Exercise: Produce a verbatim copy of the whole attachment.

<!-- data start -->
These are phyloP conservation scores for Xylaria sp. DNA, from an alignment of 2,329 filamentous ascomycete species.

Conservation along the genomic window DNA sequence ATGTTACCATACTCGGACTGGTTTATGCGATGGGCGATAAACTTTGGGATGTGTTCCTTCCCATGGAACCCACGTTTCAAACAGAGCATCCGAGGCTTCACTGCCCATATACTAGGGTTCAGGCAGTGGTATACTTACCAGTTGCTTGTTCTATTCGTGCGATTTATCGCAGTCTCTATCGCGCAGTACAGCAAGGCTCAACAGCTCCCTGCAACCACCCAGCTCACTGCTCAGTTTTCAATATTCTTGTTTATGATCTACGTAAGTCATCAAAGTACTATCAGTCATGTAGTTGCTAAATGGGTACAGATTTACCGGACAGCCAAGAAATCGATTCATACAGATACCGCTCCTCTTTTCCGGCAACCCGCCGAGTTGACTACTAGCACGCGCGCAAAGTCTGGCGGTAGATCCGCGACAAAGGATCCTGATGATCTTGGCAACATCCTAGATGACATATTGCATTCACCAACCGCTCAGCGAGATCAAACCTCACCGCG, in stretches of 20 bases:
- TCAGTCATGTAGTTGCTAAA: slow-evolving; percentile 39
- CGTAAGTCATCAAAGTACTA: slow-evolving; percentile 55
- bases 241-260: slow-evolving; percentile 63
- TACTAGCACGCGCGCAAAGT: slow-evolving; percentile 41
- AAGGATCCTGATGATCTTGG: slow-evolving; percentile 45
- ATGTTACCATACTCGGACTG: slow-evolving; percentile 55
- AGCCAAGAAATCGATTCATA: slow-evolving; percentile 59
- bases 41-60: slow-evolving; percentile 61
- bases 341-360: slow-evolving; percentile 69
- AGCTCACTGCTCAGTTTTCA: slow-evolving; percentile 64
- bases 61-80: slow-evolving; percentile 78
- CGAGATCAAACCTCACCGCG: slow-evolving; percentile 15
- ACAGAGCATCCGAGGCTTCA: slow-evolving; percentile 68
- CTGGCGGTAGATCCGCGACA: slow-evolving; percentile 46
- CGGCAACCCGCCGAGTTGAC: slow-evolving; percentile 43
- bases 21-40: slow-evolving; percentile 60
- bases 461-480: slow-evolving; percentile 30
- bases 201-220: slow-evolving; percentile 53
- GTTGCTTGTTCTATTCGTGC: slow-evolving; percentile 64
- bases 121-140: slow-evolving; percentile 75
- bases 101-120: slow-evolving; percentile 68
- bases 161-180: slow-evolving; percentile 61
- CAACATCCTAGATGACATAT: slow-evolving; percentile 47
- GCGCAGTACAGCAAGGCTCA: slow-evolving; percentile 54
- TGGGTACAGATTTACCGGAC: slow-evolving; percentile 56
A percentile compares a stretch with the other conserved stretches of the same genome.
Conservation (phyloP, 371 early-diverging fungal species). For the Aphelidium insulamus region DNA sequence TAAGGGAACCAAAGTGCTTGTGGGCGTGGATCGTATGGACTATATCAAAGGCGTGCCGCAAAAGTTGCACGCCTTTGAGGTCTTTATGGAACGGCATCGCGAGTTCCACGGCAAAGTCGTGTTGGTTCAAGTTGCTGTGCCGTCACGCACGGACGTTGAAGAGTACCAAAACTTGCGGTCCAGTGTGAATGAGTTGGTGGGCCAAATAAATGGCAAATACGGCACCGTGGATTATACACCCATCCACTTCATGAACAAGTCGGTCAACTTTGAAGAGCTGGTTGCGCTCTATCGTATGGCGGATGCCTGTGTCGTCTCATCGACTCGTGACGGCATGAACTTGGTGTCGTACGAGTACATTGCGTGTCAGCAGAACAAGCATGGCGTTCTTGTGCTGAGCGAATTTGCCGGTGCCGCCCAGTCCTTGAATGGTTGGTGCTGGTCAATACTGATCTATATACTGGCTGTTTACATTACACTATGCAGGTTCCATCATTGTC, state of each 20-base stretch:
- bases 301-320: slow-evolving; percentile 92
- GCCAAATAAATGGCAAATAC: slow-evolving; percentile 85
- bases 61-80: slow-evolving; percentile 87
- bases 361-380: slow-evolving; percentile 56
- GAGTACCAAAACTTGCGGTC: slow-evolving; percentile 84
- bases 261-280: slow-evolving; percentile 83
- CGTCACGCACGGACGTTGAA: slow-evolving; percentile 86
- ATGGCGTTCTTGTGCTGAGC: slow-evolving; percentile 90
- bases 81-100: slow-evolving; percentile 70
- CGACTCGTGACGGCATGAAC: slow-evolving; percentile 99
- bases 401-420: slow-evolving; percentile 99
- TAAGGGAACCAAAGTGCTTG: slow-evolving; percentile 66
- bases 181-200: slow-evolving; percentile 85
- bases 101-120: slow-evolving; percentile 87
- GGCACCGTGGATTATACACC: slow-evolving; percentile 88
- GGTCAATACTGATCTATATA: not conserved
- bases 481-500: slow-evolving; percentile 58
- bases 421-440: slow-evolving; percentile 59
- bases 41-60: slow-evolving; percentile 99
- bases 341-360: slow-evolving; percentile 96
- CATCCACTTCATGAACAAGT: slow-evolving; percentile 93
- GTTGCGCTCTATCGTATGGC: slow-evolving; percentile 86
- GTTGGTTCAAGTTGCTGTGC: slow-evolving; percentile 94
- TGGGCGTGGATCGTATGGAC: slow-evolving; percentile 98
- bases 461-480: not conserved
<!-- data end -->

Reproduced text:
These are phyloP conservation scores for Xylaria sp. DNA, from an alignment of 2,329 filamentous ascomycete species.

Conservation along the genomic window DNA sequence ATGTTACCATACTCGGACTGGTTTATGCGATGGGCGATAAACTTTGGGATGTGTTCCTTCCCATGGAACCCACGTTTCAAACAGAGCATCCGAGGCTTCACTGCCCATATACTAGGGTTCAGGCAGTGGTATACTTACCAGTTGCTTGTTCTATTCGTGCGATTTATCGCAGTCTCTATCGCGCAGTACAGCAAGGCTCAACAGCTCCCTGCAACCACCCAGCTCACTGCTCAGTTTTCAATATTCTTGTTTATGATCTACGTAAGTCATCAAAGTACTATCAGTCATGTAGTTGCTAAATGGGTACAGATTTACCGGACAGCCAAGAAATCGATTCATACAGATACCGCTCCTCTTTTCCGGCAACCCGCCGAGTTGACTACTAGCACGCGCGCAAAGTCTGGCGGTAGATCCGCGACAAAGGATCCTGATGATCTTGGCAACATCCTAGATGACATATTGCATTCACCAACCGCTCAGCGAGATCAAACCTCACCGCG, in stretches of 20 bases:
- TCAGTCATGTAGTTGCTAAA: slow-evolving; percentile 39
- CGTAAGTCATCAAAGTACTA: slow-evolving; percentile 55
- bases 241-260: slow-evolving; percentile 63
- TACTAGCACGCGCGCAAAGT: slow-evolving; percentile 41
- AAGGATCCTGATGATCTTGG: slow-evolving; percentile 45
- ATGTTACCATACTCGGACTG: slow-evolving; percentile 55
- AGCCAAGAAATCGATTCATA: slow-evolving; percentile 59
- bases 41-60: slow-evolving; percentile 61
- bases 341-360: slow-evolving; percentile 69
- AGCTCACTGCTCAGTTTTCA: slow-evolving; percentile 64
- bases 61-80: slow-evolving; percentile 78
- CGAGATCAAACCTCACCGCG: slow-evolving; percentile 15
- ACAGAGCATCCGAGGCTTCA: slow-evolving; percentile 68
- CTGGCGGTAGATCCGCGACA: slow-evolving; percentile 46
- CGGCAACCCGCCGAGTTGAC: slow-evolving; percentile 43
- bases 21-40: slow-evolving; percentile 60
- bases 461-480: slow-evolving; percentile 30
- bases 201-220: slow-evolving; percentile 53
- GTTGCTTGTTCTATTCGTGC: slow-evolving; percentile 64
- bases 121-140: slow-evolving; percentile 75
- bases 101-120: slow-evolving; percentile 68
- bases 161-180: slow-evolving; percentile 61
- CAACATCCTAGATGACATAT: slow-evolving; percentile 47
- GCGCAGTACAGCAAGGCTCA: slow-evolving; percentile 54
- TGGGTACAGATTTACCGGAC: slow-evolving; percentile 56
A percentile compares a stretch with the other conserved stretches of the same genome.
Conservation (phyloP, 371 early-diverging fungal species). For the Aphelidium insulamus region DNA sequence TAAGGGAACCAAAGTGCTTGTGGGCGTGGATCGTATGGACTATATCAAAGGCGTGCCGCAAAAGTTGCACGCCTTTGAGGTCTTTATGGAACGGCATCGCGAGTTCCACGGCAAAGTCGTGTTGGTTCAAGTTGCTGTGCCGTCACGCACGGACGTTGAAGAGTACCAAAACTTGCGGTCCAGTGTGAATGAGTTGGTGGGCCAAATAAATGGCAAATACGGCACCGTGGATTATACACCCATCCACTTCATGAACAAGTCGGTCAACTTTGAAGAGCTGGTTGCGCTCTATCGTATGGCGGATGCCTGTGTCGTCTCATCGACTCGTGACGGCATGAACTTGGTGTCGTACGAGTACATTGCGTGTCAGCAGAACAAGCATGGCGTTCTTGTGCTGAGCGAATTTGCCGGTGCCGCCCAGTCCTTGAATGGTTGGTGCTGGTCAATACTGATCTATATACTGGCTGTTTACATTACACTATGCAGGTTCCATCATTGTC, state of each 20-base stretch:
- bases 301-320: slow-evolving; percentile 92
- GCCAAATAAATGGCAAATAC: slow-evolving; percentile 85
- bases 61-80: slow-evolving; percentile 87
- bases 361-380: slow-evolving; percentile 56
- GAGTACCAAAACTTGCGGTC: slow-evolving; percentile 84
- bases 261-280: slow-evolving; percentile 83
- CGTCACGCACGGACGTTGAA: slow-evolving; percentile 86
- ATGGCGTTCTTGTGCTGAGC: slow-evolving; percentile 90
- bases 81-100: slow-evolving; percentile 70
- CGACTCGTGACGGCATGAAC: slow-evolving; percentile 99
- bases 401-420: slow-evolving; percentile 99
- TAAGGGAACCAAAGTGCTTG: slow-evolving; percentile 66
- bases 181-200: slow-evolving; percentile 85
- bases 101-120: slow-evolving; percentile 87
- GGCACCGTGGATTATACACC: slow-evolving; percentile 88
- GGTCAATACTGATCTATATA: not conserved
- bases 481-500: slow-evolving; percentile 58
- bases 421-440: slow-evolving; percentile 59
- bases 41-60: slow-evolving; percentile 99
- bases 341-360: slow-evolving; percentile 96
- CATCCACTTCATGAACAAGT: slow-evolving; percentile 93
- GTTGCGCTCTATCGTATGGC: slow-evolving; percentile 86
- GTTGGTTCAAGTTGCTGTGC: slow-evolving; percentile 94
- TGGGCGTGGATCGTATGGAC: slow-evolving; percentile 98
- bases 461-480: not conserved